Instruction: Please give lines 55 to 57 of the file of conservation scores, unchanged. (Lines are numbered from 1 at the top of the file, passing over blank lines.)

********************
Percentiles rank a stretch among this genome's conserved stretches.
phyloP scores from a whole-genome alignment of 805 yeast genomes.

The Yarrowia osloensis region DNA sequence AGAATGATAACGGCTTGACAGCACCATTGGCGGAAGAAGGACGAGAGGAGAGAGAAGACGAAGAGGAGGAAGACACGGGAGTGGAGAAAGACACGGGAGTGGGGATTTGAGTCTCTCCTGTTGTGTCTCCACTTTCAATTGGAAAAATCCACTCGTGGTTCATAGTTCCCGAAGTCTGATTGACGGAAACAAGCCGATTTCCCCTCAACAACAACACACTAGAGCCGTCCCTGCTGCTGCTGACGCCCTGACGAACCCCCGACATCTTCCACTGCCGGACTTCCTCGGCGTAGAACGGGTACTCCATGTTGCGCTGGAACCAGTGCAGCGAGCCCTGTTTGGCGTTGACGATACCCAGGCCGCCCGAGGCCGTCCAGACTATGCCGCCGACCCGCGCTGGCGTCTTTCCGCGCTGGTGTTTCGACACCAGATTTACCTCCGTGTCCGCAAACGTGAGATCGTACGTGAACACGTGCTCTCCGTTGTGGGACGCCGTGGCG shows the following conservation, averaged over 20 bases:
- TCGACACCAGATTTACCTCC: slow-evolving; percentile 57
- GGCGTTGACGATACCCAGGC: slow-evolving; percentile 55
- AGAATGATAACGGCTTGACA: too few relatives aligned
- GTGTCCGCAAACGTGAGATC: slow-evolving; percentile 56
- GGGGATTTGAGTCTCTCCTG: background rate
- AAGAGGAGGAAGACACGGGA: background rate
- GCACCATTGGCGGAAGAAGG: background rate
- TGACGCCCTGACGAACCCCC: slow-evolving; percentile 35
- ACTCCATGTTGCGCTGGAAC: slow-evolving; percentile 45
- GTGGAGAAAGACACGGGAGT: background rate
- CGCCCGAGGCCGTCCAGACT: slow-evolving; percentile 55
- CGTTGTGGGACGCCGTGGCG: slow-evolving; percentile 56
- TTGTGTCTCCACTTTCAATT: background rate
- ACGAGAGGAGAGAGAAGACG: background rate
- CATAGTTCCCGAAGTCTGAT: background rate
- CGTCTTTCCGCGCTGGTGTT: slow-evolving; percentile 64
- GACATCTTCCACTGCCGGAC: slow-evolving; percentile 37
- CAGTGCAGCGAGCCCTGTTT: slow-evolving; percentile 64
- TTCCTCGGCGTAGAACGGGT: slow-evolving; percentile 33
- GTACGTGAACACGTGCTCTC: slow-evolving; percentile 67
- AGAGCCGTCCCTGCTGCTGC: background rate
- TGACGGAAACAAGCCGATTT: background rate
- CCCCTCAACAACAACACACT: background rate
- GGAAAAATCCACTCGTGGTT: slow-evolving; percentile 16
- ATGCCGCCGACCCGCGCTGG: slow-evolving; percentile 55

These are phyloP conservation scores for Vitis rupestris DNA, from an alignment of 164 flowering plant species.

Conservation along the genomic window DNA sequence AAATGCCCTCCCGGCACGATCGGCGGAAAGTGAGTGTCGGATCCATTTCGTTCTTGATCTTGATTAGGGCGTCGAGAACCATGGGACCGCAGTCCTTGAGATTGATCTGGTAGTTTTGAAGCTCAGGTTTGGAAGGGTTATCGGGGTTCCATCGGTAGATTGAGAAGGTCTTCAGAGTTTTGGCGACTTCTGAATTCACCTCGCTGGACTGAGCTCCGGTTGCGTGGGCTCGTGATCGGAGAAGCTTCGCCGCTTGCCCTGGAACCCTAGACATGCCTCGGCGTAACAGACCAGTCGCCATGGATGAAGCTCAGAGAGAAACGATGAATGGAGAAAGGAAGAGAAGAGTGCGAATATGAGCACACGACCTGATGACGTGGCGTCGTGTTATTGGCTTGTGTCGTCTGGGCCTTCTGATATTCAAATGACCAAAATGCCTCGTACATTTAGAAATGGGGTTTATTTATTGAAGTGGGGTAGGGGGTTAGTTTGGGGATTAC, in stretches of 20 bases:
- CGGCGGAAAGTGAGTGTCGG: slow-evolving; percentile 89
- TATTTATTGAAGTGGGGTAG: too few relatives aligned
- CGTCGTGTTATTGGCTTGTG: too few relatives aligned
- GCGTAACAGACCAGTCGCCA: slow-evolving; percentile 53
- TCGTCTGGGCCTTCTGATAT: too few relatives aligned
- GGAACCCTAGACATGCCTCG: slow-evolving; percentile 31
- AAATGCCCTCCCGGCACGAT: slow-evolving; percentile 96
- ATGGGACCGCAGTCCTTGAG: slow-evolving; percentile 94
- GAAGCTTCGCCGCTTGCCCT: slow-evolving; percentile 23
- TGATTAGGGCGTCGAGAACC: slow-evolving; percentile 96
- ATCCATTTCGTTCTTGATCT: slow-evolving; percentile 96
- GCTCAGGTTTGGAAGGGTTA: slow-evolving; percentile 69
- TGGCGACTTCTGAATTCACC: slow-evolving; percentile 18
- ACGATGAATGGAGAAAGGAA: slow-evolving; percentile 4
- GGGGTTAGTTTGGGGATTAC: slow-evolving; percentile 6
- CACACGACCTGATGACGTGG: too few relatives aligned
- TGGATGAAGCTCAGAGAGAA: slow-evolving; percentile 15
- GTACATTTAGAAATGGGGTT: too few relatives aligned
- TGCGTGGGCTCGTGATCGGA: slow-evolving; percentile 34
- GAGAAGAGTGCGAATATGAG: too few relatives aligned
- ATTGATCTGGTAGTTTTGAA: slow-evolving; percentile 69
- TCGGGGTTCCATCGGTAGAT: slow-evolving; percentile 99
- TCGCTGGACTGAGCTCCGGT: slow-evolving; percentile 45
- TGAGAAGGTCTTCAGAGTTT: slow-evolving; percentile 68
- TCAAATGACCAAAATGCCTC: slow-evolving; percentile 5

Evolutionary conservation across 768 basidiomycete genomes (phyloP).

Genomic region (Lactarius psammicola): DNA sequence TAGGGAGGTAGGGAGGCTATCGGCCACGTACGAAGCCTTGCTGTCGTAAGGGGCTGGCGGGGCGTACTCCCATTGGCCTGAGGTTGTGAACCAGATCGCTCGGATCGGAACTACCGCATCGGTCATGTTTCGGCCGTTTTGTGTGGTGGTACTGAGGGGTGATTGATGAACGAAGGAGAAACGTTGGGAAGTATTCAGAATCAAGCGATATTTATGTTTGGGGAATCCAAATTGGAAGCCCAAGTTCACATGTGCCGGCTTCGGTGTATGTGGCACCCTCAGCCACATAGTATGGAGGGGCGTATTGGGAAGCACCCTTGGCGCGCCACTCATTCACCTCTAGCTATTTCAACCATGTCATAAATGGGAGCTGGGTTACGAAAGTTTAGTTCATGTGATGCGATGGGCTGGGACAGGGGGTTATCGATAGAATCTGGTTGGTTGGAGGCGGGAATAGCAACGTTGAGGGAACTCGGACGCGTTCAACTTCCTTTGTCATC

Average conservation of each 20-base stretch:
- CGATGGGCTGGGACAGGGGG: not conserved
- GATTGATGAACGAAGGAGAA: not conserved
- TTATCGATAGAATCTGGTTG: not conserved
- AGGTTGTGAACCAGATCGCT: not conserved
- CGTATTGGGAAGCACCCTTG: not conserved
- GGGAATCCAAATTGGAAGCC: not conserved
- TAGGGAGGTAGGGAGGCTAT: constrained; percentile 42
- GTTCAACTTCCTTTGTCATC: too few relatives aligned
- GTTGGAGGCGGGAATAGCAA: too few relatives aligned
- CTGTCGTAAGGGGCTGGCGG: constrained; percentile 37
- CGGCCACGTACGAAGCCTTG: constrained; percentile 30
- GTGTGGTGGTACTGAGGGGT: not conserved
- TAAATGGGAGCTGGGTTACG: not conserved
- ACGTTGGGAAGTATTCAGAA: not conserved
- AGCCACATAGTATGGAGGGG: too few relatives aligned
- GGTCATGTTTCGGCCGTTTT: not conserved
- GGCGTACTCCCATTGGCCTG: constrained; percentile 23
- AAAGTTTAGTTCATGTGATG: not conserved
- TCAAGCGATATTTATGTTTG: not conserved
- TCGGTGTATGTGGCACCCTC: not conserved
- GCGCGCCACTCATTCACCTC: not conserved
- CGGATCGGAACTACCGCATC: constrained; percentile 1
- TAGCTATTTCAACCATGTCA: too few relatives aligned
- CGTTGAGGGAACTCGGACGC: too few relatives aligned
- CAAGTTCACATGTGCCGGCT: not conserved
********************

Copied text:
- TCAAATGACCAAAATGCCTC: slow-evolving; percentile 5

Evolutionary conservation across 768 basidiomycete genomes (phyloP).

Genomic region (Lactarius psammicola): DNA sequence TAGGGAGGTAGGGAGGCTATCGGCCACGTACGAAGCCTTGCTGTCGTAAGGGGCTGGCGGGGCGTACTCCCATTGGCCTGAGGTTGTGAACCAGATCGCTCGGATCGGAACTACCGCATCGGTCATGTTTCGGCCGTTTTGTGTGGTGGTACTGAGGGGTGATTGATGAACGAAGGAGAAACGTTGGGAAGTATTCAGAATCAAGCGATATTTATGTTTGGGGAATCCAAATTGGAAGCCCAAGTTCACATGTGCCGGCTTCGGTGTATGTGGCACCCTCAGCCACATAGTATGGAGGGGCGTATTGGGAAGCACCCTTGGCGCGCCACTCATTCACCTCTAGCTATTTCAACCATGTCATAAATGGGAGCTGGGTTACGAAAGTTTAGTTCATGTGATGCGATGGGCTGGGACAGGGGGTTATCGATAGAATCTGGTTGGTTGGAGGCGGGAATAGCAACGTTGAGGGAACTCGGACGCGTTCAACTTCCTTTGTCATC